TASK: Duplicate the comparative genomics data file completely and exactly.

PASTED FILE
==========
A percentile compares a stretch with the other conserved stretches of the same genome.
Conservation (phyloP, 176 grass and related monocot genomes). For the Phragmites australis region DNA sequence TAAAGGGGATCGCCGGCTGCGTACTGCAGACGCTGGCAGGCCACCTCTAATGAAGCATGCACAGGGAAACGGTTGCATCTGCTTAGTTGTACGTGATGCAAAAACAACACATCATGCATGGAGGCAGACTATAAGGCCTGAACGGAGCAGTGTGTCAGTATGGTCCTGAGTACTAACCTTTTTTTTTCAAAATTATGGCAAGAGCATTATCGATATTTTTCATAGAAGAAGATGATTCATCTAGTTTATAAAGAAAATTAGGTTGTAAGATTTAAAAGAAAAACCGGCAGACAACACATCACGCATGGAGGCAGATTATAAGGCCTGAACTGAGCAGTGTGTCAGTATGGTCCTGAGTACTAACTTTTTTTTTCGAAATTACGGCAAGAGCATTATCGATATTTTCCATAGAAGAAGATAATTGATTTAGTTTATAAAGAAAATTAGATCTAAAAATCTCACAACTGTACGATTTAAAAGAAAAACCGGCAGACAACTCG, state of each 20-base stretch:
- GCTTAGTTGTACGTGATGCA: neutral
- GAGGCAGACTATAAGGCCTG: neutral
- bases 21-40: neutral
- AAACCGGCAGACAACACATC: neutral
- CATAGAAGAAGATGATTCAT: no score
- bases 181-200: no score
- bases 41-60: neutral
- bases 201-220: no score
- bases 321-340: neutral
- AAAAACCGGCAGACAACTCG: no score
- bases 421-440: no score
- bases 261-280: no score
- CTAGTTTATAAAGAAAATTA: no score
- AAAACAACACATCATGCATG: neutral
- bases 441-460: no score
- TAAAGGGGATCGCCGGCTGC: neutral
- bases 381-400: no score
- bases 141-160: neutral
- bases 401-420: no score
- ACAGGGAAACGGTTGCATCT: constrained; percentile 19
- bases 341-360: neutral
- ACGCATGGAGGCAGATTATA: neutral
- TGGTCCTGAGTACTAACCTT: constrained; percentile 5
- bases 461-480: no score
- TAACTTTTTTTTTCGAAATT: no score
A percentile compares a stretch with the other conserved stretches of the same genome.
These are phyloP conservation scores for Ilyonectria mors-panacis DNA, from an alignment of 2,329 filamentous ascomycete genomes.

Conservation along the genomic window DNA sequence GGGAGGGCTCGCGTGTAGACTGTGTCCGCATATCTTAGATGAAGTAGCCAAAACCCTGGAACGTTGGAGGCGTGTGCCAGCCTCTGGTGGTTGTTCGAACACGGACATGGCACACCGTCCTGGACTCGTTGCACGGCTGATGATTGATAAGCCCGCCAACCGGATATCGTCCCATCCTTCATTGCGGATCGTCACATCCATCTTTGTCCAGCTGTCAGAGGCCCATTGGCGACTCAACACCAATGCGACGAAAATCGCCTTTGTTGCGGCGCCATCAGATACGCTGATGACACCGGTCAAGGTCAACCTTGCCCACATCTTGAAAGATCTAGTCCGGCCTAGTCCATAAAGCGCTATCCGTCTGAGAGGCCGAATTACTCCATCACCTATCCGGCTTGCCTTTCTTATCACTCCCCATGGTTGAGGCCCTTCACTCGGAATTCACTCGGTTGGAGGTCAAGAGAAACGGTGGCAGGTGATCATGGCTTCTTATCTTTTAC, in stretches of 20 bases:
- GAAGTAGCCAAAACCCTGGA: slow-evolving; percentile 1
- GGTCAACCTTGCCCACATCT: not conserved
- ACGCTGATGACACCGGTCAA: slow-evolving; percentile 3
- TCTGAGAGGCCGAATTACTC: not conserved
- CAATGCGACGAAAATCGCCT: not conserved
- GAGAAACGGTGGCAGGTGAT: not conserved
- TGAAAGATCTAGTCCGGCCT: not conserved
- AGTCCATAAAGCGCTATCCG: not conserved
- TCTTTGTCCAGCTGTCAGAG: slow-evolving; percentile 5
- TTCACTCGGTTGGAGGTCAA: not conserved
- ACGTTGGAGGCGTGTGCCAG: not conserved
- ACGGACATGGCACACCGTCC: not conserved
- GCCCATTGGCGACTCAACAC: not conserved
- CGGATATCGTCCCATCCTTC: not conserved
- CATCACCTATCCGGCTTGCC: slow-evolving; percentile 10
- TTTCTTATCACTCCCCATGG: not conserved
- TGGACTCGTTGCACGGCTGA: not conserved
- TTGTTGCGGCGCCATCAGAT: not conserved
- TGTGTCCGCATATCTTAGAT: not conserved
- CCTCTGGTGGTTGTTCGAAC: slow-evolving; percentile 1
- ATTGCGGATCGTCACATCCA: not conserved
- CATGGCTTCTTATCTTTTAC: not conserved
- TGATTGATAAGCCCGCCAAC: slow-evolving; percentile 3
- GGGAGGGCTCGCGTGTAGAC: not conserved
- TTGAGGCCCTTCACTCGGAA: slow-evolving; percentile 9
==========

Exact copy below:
A percentile compares a stretch with the other conserved stretches of the same genome.
Conservation (phyloP, 176 grass and related monocot genomes). For the Phragmites australis region DNA sequence TAAAGGGGATCGCCGGCTGCGTACTGCAGACGCTGGCAGGCCACCTCTAATGAAGCATGCACAGGGAAACGGTTGCATCTGCTTAGTTGTACGTGATGCAAAAACAACACATCATGCATGGAGGCAGACTATAAGGCCTGAACGGAGCAGTGTGTCAGTATGGTCCTGAGTACTAACCTTTTTTTTTCAAAATTATGGCAAGAGCATTATCGATATTTTTCATAGAAGAAGATGATTCATCTAGTTTATAAAGAAAATTAGGTTGTAAGATTTAAAAGAAAAACCGGCAGACAACACATCACGCATGGAGGCAGATTATAAGGCCTGAACTGAGCAGTGTGTCAGTATGGTCCTGAGTACTAACTTTTTTTTTCGAAATTACGGCAAGAGCATTATCGATATTTTCCATAGAAGAAGATAATTGATTTAGTTTATAAAGAAAATTAGATCTAAAAATCTCACAACTGTACGATTTAAAAGAAAAACCGGCAGACAACTCG, state of each 20-base stretch:
- GCTTAGTTGTACGTGATGCA: neutral
- GAGGCAGACTATAAGGCCTG: neutral
- bases 21-40: neutral
- AAACCGGCAGACAACACATC: neutral
- CATAGAAGAAGATGATTCAT: no score
- bases 181-200: no score
- bases 41-60: neutral
- bases 201-220: no score
- bases 321-340: neutral
- AAAAACCGGCAGACAACTCG: no score
- bases 421-440: no score
- bases 261-280: no score
- CTAGTTTATAAAGAAAATTA: no score
- AAAACAACACATCATGCATG: neutral
- bases 441-460: no score
- TAAAGGGGATCGCCGGCTGC: neutral
- bases 381-400: no score
- bases 141-160: neutral
- bases 401-420: no score
- ACAGGGAAACGGTTGCATCT: constrained; percentile 19
- bases 341-360: neutral
- ACGCATGGAGGCAGATTATA: neutral
- TGGTCCTGAGTACTAACCTT: constrained; percentile 5
- bases 461-480: no score
- TAACTTTTTTTTTCGAAATT: no score
A percentile compares a stretch with the other conserved stretches of the same genome.
These are phyloP conservation scores for Ilyonectria mors-panacis DNA, from an alignment of 2,329 filamentous ascomycete genomes.

Conservation along the genomic window DNA sequence GGGAGGGCTCGCGTGTAGACTGTGTCCGCATATCTTAGATGAAGTAGCCAAAACCCTGGAACGTTGGAGGCGTGTGCCAGCCTCTGGTGGTTGTTCGAACACGGACATGGCACACCGTCCTGGACTCGTTGCACGGCTGATGATTGATAAGCCCGCCAACCGGATATCGTCCCATCCTTCATTGCGGATCGTCACATCCATCTTTGTCCAGCTGTCAGAGGCCCATTGGCGACTCAACACCAATGCGACGAAAATCGCCTTTGTTGCGGCGCCATCAGATACGCTGATGACACCGGTCAAGGTCAACCTTGCCCACATCTTGAAAGATCTAGTCCGGCCTAGTCCATAAAGCGCTATCCGTCTGAGAGGCCGAATTACTCCATCACCTATCCGGCTTGCCTTTCTTATCACTCCCCATGGTTGAGGCCCTTCACTCGGAATTCACTCGGTTGGAGGTCAAGAGAAACGGTGGCAGGTGATCATGGCTTCTTATCTTTTAC, in stretches of 20 bases:
- GAAGTAGCCAAAACCCTGGA: slow-evolving; percentile 1
- GGTCAACCTTGCCCACATCT: not conserved
- ACGCTGATGACACCGGTCAA: slow-evolving; percentile 3
- TCTGAGAGGCCGAATTACTC: not conserved
- CAATGCGACGAAAATCGCCT: not conserved
- GAGAAACGGTGGCAGGTGAT: not conserved
- TGAAAGATCTAGTCCGGCCT: not conserved
- AGTCCATAAAGCGCTATCCG: not conserved
- TCTTTGTCCAGCTGTCAGAG: slow-evolving; percentile 5
- TTCACTCGGTTGGAGGTCAA: not conserved
- ACGTTGGAGGCGTGTGCCAG: not conserved
- ACGGACATGGCACACCGTCC: not conserved
- GCCCATTGGCGACTCAACAC: not conserved
- CGGATATCGTCCCATCCTTC: not conserved
- CATCACCTATCCGGCTTGCC: slow-evolving; percentile 10
- TTTCTTATCACTCCCCATGG: not conserved
- TGGACTCGTTGCACGGCTGA: not conserved
- TTGTTGCGGCGCCATCAGAT: not conserved
- TGTGTCCGCATATCTTAGAT: not conserved
- CCTCTGGTGGTTGTTCGAAC: slow-evolving; percentile 1
- ATTGCGGATCGTCACATCCA: not conserved
- CATGGCTTCTTATCTTTTAC: not conserved
- TGATTGATAAGCCCGCCAAC: slow-evolving; percentile 3
- GGGAGGGCTCGCGTGTAGAC: not conserved
- TTGAGGCCCTTCACTCGGAA: slow-evolving; percentile 9